Interoperability would make MS products replaceable commodities that would have to compe

  • "They have made this a religious and highly political debate," Tsilas said. "They are doing this because it is advancing their business model. Over 50 percent of IBM's revenues come from consulting services."

    And what percentage of Microsoft's revenue comes from Office? Isn't this advancing the business model of Microsoft?

    Does Microsoft really believe that everyone is out to get them, or are they incapable of understanding why any standard which says "do it like Word 95 did it" isn't open or implementable b

    • Does Microsoft really believe that everyone is out to get them


      No, they just want other people to believe that's the reason for criticism. Its called "propaganda". (Or, to use the popular euphemism, "public relations".)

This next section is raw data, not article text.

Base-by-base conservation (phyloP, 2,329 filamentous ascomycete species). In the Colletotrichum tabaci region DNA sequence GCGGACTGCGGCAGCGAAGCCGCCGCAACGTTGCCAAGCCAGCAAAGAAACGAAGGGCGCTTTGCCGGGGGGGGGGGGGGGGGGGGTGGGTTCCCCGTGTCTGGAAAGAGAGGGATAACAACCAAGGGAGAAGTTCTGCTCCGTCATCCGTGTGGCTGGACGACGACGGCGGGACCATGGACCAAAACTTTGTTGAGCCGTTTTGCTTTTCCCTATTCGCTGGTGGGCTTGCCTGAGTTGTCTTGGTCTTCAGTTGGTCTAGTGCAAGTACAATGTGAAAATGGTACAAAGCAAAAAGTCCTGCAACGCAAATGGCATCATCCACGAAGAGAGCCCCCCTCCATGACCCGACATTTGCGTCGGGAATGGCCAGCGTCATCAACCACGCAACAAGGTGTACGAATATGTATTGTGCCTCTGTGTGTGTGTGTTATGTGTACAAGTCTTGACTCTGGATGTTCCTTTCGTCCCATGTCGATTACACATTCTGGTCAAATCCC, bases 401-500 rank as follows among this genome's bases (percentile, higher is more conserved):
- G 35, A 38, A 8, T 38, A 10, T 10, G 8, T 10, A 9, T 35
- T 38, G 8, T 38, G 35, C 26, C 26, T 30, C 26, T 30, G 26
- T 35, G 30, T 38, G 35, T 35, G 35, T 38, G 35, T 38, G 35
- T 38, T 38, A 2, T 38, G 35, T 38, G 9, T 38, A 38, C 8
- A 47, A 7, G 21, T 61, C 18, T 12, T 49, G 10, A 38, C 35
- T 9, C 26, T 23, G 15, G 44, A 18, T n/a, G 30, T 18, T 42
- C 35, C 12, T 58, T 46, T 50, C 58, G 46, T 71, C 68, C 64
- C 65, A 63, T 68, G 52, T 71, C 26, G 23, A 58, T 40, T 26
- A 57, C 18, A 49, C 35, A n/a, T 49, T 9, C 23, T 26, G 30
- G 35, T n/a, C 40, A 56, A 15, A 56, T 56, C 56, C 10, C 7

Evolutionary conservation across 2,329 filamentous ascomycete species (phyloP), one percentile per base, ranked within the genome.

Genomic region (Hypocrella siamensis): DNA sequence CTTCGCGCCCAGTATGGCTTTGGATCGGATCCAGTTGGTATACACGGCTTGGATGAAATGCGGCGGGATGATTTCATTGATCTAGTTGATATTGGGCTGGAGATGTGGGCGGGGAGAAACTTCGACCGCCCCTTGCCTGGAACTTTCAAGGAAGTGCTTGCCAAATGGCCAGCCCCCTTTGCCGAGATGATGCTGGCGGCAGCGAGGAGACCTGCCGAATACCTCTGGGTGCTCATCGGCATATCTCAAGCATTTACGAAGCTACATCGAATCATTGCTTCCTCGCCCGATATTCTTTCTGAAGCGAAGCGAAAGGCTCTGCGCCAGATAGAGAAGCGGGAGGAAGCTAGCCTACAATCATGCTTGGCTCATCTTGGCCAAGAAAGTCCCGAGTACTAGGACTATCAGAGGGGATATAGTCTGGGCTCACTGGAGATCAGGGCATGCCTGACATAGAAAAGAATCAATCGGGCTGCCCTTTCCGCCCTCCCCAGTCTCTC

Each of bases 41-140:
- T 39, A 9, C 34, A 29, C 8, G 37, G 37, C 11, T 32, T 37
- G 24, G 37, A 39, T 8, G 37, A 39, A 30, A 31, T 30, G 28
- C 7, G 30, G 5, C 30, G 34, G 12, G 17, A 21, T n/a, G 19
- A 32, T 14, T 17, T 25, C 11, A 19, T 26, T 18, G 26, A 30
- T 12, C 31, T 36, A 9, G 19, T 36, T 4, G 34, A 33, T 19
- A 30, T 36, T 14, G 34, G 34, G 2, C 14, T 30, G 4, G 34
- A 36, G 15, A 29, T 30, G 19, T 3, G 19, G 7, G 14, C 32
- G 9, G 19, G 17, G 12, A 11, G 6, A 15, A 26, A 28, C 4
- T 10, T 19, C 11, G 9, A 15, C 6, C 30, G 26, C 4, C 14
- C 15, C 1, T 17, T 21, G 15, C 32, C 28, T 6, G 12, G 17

• Never ascribe to malice what results from trying to dishonestly force junk through standardisation processes. Memo to Microsoft: Your product stinks, is why you didn't get your way. And your business practices stink even worse. Go away.
  • by Omnifarious (11933) * <eric-slashNO@SPAMomnifarious.org> on Wednesday January 30, 2008 @05:02PM (#22238672) Homepage Journal

    In this post [slashdot.org] and the posts above and below it I have an interesting discussion with someone who says essentially the same thing.

    Personally, when it comes down to it, I don't care who is behind the standard as long as the standard meets certain *ahem* standards. Mainly I want inter-operable implementations from more than one vendor, and I would like at least one implementation that's fully Open Source and considered the reference implementation.